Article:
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I'm trying to write a regular expression to match this line:
as an example:
21 May 2009 at 19:09

So I have:
[0-30-9] for the day
[0-20-90-90-9] for the year
[0-90-9:0-90-9] for the time

I don't understand how to put these all together to form one single regex. I want to do

if($string =~ /myregex/) { }

But can't form the entire thing. Also I don't know how to write a regex for the month, it has to match one of the 12 months of the year.

I am a Perl noob (this is my first day) and a regex noob, so help appreciated!

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3 Answers 3

up vote 1 down vote accepted

Well, the parts you have aren't quite correct. Instead of [0-30-9] I think you mean [0-3][0-9], and similarly for the other numbers.

However, usually it suffices to be a little looser and just use \d which is equivalent to [0-9].

You string the parts together one after the other:

/\d\d (MONTH) \d\d\d\d at \d\d:\d\d/

Which can be written more succinctly as:

/\d\d (MONTH) \d{4} at \d\d:\d\d/

Or if you really need it to be more strict as in your formulation:

/[0-3]\d (MONTH) [0-2]\d{3} at \d\d:\d\d/

I've left the month bit for last, since it is the more complicated bit. Again you can be loose or strict.


/[0-3]\d [A-Za-z]+ [0-2]\d{3} at \d\d:\d\d/

For a strict match we can use an alternation, each alternative is separated by a '|' and the list of choices is enclosed in parenthesis (although beware, parenthesis also have another extra meaning; don't worry it won't interfere in this case):

/[0-3]\d (January|February|March|April|May|June|July|August|September|October|November|December) [0-2]\d{3} at \d\d:\d\d/

Finally, if the day is not 0-padded (meaning the 1st is just '1' rather than '01') then you need to make that optional:

/[0-3]?\d (January|February|March|April|May|June|July|August|September|October|November|December) [0-2]\d{3} at \d\d:\d\d/

Crib sheet

  • [] are used to create a character class, a set of matching characters
  • \d is a built-in character class equivalent to [0-9]
  • () are used to create a group, useful for delimiting an alternation (amongst other things)
  • | is used to create alternation, a list of alternative character sequences that should be matched
  • {n} is a modifier, saying exactly 'n' of the preceding character or character class should be matched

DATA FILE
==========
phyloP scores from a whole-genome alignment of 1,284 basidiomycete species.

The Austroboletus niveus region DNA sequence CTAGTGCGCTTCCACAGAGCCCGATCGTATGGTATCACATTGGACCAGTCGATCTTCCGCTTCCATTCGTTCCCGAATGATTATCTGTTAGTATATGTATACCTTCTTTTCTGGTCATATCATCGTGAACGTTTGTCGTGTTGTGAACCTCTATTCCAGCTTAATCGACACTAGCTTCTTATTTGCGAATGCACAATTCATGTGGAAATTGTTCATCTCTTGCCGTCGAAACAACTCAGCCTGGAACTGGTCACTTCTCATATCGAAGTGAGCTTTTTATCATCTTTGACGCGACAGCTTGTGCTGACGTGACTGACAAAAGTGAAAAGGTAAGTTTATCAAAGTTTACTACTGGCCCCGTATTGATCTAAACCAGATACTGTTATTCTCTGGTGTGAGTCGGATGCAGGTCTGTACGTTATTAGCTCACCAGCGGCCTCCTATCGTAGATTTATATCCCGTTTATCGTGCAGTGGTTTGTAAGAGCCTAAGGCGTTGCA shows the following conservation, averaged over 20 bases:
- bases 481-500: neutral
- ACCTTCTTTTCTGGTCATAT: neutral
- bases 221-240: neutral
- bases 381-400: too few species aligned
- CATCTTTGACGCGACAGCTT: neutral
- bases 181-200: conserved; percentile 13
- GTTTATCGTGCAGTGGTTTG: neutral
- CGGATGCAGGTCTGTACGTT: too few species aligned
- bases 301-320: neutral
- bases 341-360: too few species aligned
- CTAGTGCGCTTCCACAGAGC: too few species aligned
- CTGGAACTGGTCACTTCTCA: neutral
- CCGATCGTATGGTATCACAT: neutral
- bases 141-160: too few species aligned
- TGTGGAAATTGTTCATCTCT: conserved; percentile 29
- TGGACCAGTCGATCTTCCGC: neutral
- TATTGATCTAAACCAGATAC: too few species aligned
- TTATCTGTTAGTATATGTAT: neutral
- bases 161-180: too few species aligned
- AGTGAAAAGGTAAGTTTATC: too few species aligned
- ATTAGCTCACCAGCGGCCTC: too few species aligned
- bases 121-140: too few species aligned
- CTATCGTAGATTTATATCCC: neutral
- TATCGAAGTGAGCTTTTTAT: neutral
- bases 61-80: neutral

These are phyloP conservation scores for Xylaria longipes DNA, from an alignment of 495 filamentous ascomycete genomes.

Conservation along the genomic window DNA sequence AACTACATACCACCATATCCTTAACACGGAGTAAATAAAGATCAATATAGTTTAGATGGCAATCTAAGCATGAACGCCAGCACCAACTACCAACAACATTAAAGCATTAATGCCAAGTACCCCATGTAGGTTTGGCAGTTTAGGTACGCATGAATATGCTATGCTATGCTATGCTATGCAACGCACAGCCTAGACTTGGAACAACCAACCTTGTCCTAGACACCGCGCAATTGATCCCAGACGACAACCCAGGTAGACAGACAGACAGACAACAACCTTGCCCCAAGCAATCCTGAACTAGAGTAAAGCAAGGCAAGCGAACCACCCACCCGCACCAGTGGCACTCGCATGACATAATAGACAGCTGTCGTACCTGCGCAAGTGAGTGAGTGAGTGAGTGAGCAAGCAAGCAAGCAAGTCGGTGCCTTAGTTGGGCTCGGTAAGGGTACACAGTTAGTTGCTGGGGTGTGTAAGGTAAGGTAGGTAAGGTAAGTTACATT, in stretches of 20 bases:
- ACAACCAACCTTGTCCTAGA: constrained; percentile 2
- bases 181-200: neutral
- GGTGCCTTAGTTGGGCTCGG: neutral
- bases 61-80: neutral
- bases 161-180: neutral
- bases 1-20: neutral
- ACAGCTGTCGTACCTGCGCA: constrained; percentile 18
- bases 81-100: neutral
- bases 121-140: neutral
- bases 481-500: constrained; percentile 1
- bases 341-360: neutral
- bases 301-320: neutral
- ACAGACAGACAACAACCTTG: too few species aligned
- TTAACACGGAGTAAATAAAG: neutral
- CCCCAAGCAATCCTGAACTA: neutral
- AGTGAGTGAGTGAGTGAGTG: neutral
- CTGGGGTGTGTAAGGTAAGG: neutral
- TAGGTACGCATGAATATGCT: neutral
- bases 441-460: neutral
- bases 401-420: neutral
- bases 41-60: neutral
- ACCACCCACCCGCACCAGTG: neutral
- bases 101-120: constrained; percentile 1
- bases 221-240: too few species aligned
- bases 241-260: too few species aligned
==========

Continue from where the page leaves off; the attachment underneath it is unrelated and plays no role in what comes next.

• + is a modifier, saying 1 or more of the preceding character or character class should be matched
  • ? is a modifier, saying 0 or 1 of the preceding character or character class should be matched
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[0-30-9] doesn't do what you think it does. :)

[0-3][0-9] is what you're after. Similar steps for each of the other inputs...

[0-3]?\d (Jan|Feb|Mar|Apr|May|Jun|Jul|Aug|Sep|Oct|Nov|Dec) \d\d\d\d at [012]\d:[0-5]\d

The ? is to say the leading digit might be there.

The \d means 'digit', sometimes more legible.

(foo|bar|baz) is called 'alternation'.

The time is a problem :) This is good and simple, but would match a time like 29:59. Hehe. You could do this better with alternation: (\d|1\d|2[0-3]) -- less legible but more correct.

And my advice for a Perl neophyte working with regexp is to start small and built them iteratively. It takes work. :)

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CPAN has some common Regexes in the Regexp::Common::* branch. For your case check out http://search.cpan.org/perldoc?Regexp::Common::time .

Perhaps I should add, since you are so new to Perl, CPAN is Perl's collection of user-contributed modules for tasks. Many things that people may want to do have already been done before and collected for you. To install things you can do sudo cpan modulename (assuming you are on Linux, I'm sure you can find instructions for CPAN on mac and windows, but I don't know them).

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